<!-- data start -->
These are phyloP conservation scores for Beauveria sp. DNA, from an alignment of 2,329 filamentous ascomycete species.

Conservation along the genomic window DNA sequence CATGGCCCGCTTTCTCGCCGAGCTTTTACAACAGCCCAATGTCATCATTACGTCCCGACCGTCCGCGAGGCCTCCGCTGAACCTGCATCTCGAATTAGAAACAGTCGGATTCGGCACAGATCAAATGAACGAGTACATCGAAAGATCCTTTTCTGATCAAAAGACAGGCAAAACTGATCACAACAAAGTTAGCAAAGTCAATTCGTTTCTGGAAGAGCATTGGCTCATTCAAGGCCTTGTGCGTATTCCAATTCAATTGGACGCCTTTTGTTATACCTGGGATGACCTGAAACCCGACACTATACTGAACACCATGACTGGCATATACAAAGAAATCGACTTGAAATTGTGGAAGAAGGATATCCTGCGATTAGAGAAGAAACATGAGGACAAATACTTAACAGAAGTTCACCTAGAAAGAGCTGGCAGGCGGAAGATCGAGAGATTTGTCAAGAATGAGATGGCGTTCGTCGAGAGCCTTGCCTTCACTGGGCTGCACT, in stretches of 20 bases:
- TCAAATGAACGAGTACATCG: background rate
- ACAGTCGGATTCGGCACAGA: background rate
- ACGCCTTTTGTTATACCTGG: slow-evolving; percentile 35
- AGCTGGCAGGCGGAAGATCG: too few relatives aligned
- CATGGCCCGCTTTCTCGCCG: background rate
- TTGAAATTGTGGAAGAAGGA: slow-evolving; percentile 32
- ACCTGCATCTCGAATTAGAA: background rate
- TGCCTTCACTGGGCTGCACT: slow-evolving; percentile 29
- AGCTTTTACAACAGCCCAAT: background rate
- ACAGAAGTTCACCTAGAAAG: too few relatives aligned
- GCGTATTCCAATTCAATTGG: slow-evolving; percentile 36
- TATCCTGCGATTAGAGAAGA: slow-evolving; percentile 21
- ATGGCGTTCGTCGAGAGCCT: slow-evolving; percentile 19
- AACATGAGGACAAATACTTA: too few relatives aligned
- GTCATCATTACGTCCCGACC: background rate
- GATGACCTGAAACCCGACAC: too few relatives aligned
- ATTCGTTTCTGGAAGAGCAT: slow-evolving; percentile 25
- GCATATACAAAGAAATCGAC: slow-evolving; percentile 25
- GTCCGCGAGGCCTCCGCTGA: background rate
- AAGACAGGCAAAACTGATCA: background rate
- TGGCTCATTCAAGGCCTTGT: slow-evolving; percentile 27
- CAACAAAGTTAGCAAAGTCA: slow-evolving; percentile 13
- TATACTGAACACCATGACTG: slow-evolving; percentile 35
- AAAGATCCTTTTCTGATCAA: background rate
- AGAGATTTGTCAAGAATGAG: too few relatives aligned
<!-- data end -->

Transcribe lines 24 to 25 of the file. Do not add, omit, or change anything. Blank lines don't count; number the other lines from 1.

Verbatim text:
- CAACAAAGTTAGCAAAGTCA: slow-evolving; percentile 13
- TATACTGAACACCATGACTG: slow-evolving; percentile 35